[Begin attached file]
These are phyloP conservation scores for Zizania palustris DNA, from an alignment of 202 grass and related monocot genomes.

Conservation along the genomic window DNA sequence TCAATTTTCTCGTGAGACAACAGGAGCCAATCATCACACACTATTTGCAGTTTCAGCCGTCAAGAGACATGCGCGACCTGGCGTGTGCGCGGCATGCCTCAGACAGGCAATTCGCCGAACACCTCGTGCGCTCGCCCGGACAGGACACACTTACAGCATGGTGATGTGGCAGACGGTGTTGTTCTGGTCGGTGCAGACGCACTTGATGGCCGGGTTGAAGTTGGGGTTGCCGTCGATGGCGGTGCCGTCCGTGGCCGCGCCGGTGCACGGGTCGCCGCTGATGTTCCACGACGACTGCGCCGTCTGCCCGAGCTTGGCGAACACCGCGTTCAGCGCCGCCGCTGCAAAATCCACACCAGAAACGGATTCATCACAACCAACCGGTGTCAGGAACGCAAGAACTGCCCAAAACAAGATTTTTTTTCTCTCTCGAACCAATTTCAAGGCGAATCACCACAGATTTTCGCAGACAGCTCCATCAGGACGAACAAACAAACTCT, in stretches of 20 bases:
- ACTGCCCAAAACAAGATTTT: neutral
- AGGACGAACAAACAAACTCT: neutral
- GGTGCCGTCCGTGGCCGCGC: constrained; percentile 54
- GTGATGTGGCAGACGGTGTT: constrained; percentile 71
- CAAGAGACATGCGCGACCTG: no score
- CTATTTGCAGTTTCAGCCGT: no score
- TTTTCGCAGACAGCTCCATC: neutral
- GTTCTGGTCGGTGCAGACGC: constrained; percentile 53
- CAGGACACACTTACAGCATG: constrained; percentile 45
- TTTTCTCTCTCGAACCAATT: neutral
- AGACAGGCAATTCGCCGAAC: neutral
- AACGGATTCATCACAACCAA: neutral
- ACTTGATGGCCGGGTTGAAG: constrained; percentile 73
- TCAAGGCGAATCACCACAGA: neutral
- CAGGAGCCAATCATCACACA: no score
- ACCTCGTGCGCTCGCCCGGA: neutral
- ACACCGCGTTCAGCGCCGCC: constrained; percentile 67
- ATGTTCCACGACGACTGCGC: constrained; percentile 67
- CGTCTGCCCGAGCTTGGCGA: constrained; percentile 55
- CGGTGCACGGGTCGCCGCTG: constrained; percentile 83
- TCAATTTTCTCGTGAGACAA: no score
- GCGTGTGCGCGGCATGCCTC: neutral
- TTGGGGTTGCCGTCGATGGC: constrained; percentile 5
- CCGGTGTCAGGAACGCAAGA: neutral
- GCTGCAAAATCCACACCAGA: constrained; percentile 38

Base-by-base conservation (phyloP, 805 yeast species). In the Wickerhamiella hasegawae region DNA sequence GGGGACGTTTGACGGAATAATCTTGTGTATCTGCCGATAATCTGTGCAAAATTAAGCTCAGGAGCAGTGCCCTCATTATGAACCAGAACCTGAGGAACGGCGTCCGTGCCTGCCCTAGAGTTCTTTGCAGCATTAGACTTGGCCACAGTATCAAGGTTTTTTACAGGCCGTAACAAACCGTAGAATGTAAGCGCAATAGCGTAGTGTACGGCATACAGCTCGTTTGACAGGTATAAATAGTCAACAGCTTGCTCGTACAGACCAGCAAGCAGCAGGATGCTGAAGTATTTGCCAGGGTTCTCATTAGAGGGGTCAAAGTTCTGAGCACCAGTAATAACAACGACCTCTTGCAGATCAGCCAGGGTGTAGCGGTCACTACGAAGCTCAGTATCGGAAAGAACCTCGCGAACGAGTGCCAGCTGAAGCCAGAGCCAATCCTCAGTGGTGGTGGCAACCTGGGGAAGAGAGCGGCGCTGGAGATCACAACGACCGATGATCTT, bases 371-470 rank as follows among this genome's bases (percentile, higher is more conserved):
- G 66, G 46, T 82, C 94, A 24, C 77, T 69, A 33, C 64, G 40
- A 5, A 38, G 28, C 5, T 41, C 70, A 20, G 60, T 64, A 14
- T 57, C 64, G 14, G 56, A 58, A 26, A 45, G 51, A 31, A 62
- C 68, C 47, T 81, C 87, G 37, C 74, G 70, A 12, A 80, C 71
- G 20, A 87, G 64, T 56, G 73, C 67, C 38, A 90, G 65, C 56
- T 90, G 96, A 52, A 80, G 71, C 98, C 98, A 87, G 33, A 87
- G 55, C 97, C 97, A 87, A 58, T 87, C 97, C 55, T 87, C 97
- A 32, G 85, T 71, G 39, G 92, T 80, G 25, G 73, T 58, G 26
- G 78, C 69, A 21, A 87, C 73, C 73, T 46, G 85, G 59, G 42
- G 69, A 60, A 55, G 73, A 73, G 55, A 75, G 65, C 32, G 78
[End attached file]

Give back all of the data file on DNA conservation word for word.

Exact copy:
These are phyloP conservation scores for Zizania palustris DNA, from an alignment of 202 grass and related monocot genomes.

Conservation along the genomic window DNA sequence TCAATTTTCTCGTGAGACAACAGGAGCCAATCATCACACACTATTTGCAGTTTCAGCCGTCAAGAGACATGCGCGACCTGGCGTGTGCGCGGCATGCCTCAGACAGGCAATTCGCCGAACACCTCGTGCGCTCGCCCGGACAGGACACACTTACAGCATGGTGATGTGGCAGACGGTGTTGTTCTGGTCGGTGCAGACGCACTTGATGGCCGGGTTGAAGTTGGGGTTGCCGTCGATGGCGGTGCCGTCCGTGGCCGCGCCGGTGCACGGGTCGCCGCTGATGTTCCACGACGACTGCGCCGTCTGCCCGAGCTTGGCGAACACCGCGTTCAGCGCCGCCGCTGCAAAATCCACACCAGAAACGGATTCATCACAACCAACCGGTGTCAGGAACGCAAGAACTGCCCAAAACAAGATTTTTTTTCTCTCTCGAACCAATTTCAAGGCGAATCACCACAGATTTTCGCAGACAGCTCCATCAGGACGAACAAACAAACTCT, in stretches of 20 bases:
- ACTGCCCAAAACAAGATTTT: neutral
- AGGACGAACAAACAAACTCT: neutral
- GGTGCCGTCCGTGGCCGCGC: constrained; percentile 54
- GTGATGTGGCAGACGGTGTT: constrained; percentile 71
- CAAGAGACATGCGCGACCTG: no score
- CTATTTGCAGTTTCAGCCGT: no score
- TTTTCGCAGACAGCTCCATC: neutral
- GTTCTGGTCGGTGCAGACGC: constrained; percentile 53
- CAGGACACACTTACAGCATG: constrained; percentile 45
- TTTTCTCTCTCGAACCAATT: neutral
- AGACAGGCAATTCGCCGAAC: neutral
- AACGGATTCATCACAACCAA: neutral
- ACTTGATGGCCGGGTTGAAG: constrained; percentile 73
- TCAAGGCGAATCACCACAGA: neutral
- CAGGAGCCAATCATCACACA: no score
- ACCTCGTGCGCTCGCCCGGA: neutral
- ACACCGCGTTCAGCGCCGCC: constrained; percentile 67
- ATGTTCCACGACGACTGCGC: constrained; percentile 67
- CGTCTGCCCGAGCTTGGCGA: constrained; percentile 55
- CGGTGCACGGGTCGCCGCTG: constrained; percentile 83
- TCAATTTTCTCGTGAGACAA: no score
- GCGTGTGCGCGGCATGCCTC: neutral
- TTGGGGTTGCCGTCGATGGC: constrained; percentile 5
- CCGGTGTCAGGAACGCAAGA: neutral
- GCTGCAAAATCCACACCAGA: constrained; percentile 38

Base-by-base conservation (phyloP, 805 yeast species). In the Wickerhamiella hasegawae region DNA sequence GGGGACGTTTGACGGAATAATCTTGTGTATCTGCCGATAATCTGTGCAAAATTAAGCTCAGGAGCAGTGCCCTCATTATGAACCAGAACCTGAGGAACGGCGTCCGTGCCTGCCCTAGAGTTCTTTGCAGCATTAGACTTGGCCACAGTATCAAGGTTTTTTACAGGCCGTAACAAACCGTAGAATGTAAGCGCAATAGCGTAGTGTACGGCATACAGCTCGTTTGACAGGTATAAATAGTCAACAGCTTGCTCGTACAGACCAGCAAGCAGCAGGATGCTGAAGTATTTGCCAGGGTTCTCATTAGAGGGGTCAAAGTTCTGAGCACCAGTAATAACAACGACCTCTTGCAGATCAGCCAGGGTGTAGCGGTCACTACGAAGCTCAGTATCGGAAAGAACCTCGCGAACGAGTGCCAGCTGAAGCCAGAGCCAATCCTCAGTGGTGGTGGCAACCTGGGGAAGAGAGCGGCGCTGGAGATCACAACGACCGATGATCTT, bases 371-470 rank as follows among this genome's bases (percentile, higher is more conserved):
- G 66, G 46, T 82, C 94, A 24, C 77, T 69, A 33, C 64, G 40
- A 5, A 38, G 28, C 5, T 41, C 70, A 20, G 60, T 64, A 14
- T 57, C 64, G 14, G 56, A 58, A 26, A 45, G 51, A 31, A 62
- C 68, C 47, T 81, C 87, G 37, C 74, G 70, A 12, A 80, C 71
- G 20, A 87, G 64, T 56, G 73, C 67, C 38, A 90, G 65, C 56
- T 90, G 96, A 52, A 80, G 71, C 98, C 98, A 87, G 33, A 87
- G 55, C 97, C 97, A 87, A 58, T 87, C 97, C 55, T 87, C 97
- A 32, G 85, T 71, G 39, G 92, T 80, G 25, G 73, T 58, G 26
- G 78, C 69, A 21, A 87, C 73, C 73, T 46, G 85, G 59, G 42
- G 69, A 60, A 55, G 73, A 73, G 55, A 75, G 65, C 32, G 78